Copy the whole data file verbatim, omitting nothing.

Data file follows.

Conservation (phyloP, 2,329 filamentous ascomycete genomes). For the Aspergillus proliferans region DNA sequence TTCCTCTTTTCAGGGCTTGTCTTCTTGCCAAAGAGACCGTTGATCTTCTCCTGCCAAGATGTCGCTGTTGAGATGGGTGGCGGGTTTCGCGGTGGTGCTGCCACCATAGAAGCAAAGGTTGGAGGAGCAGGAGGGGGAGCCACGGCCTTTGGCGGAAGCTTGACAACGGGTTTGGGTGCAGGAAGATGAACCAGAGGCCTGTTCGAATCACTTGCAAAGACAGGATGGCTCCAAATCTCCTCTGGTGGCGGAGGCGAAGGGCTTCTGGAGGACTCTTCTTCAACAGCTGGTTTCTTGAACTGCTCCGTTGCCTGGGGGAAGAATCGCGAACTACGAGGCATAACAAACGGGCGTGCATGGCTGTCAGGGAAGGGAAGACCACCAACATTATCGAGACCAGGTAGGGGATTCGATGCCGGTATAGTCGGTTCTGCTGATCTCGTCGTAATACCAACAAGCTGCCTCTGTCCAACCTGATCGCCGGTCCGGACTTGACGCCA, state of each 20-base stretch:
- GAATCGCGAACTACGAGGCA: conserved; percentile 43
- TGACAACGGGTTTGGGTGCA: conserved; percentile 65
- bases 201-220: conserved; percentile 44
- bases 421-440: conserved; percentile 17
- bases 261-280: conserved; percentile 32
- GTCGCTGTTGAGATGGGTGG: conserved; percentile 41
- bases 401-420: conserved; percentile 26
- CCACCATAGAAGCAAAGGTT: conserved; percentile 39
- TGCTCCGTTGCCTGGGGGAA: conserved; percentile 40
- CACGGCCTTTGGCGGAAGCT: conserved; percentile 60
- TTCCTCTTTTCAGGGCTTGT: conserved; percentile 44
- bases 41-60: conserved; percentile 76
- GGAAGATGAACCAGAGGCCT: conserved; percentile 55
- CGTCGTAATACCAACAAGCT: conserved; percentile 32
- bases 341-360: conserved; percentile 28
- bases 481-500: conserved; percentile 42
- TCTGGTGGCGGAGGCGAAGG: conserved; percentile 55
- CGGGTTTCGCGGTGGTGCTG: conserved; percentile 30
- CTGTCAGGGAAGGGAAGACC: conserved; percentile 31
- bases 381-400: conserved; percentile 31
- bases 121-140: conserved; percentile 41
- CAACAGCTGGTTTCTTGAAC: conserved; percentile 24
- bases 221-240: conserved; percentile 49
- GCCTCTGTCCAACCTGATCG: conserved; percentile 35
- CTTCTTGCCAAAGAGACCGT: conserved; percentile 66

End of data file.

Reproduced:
Conservation (phyloP, 2,329 filamentous ascomycete genomes). For the Aspergillus proliferans region DNA sequence TTCCTCTTTTCAGGGCTTGTCTTCTTGCCAAAGAGACCGTTGATCTTCTCCTGCCAAGATGTCGCTGTTGAGATGGGTGGCGGGTTTCGCGGTGGTGCTGCCACCATAGAAGCAAAGGTTGGAGGAGCAGGAGGGGGAGCCACGGCCTTTGGCGGAAGCTTGACAACGGGTTTGGGTGCAGGAAGATGAACCAGAGGCCTGTTCGAATCACTTGCAAAGACAGGATGGCTCCAAATCTCCTCTGGTGGCGGAGGCGAAGGGCTTCTGGAGGACTCTTCTTCAACAGCTGGTTTCTTGAACTGCTCCGTTGCCTGGGGGAAGAATCGCGAACTACGAGGCATAACAAACGGGCGTGCATGGCTGTCAGGGAAGGGAAGACCACCAACATTATCGAGACCAGGTAGGGGATTCGATGCCGGTATAGTCGGTTCTGCTGATCTCGTCGTAATACCAACAAGCTGCCTCTGTCCAACCTGATCGCCGGTCCGGACTTGACGCCA, state of each 20-base stretch:
- GAATCGCGAACTACGAGGCA: conserved; percentile 43
- TGACAACGGGTTTGGGTGCA: conserved; percentile 65
- bases 201-220: conserved; percentile 44
- bases 421-440: conserved; percentile 17
- bases 261-280: conserved; percentile 32
- GTCGCTGTTGAGATGGGTGG: conserved; percentile 41
- bases 401-420: conserved; percentile 26
- CCACCATAGAAGCAAAGGTT: conserved; percentile 39
- TGCTCCGTTGCCTGGGGGAA: conserved; percentile 40
- CACGGCCTTTGGCGGAAGCT: conserved; percentile 60
- TTCCTCTTTTCAGGGCTTGT: conserved; percentile 44
- bases 41-60: conserved; percentile 76
- GGAAGATGAACCAGAGGCCT: conserved; percentile 55
- CGTCGTAATACCAACAAGCT: conserved; percentile 32
- bases 341-360: conserved; percentile 28
- bases 481-500: conserved; percentile 42
- TCTGGTGGCGGAGGCGAAGG: conserved; percentile 55
- CGGGTTTCGCGGTGGTGCTG: conserved; percentile 30
- CTGTCAGGGAAGGGAAGACC: conserved; percentile 31
- bases 381-400: conserved; percentile 31
- bases 121-140: conserved; percentile 41
- CAACAGCTGGTTTCTTGAAC: conserved; percentile 24
- bases 221-240: conserved; percentile 49
- GCCTCTGTCCAACCTGATCG: conserved; percentile 35
- CTTCTTGCCAAAGAGACCGT: conserved; percentile 66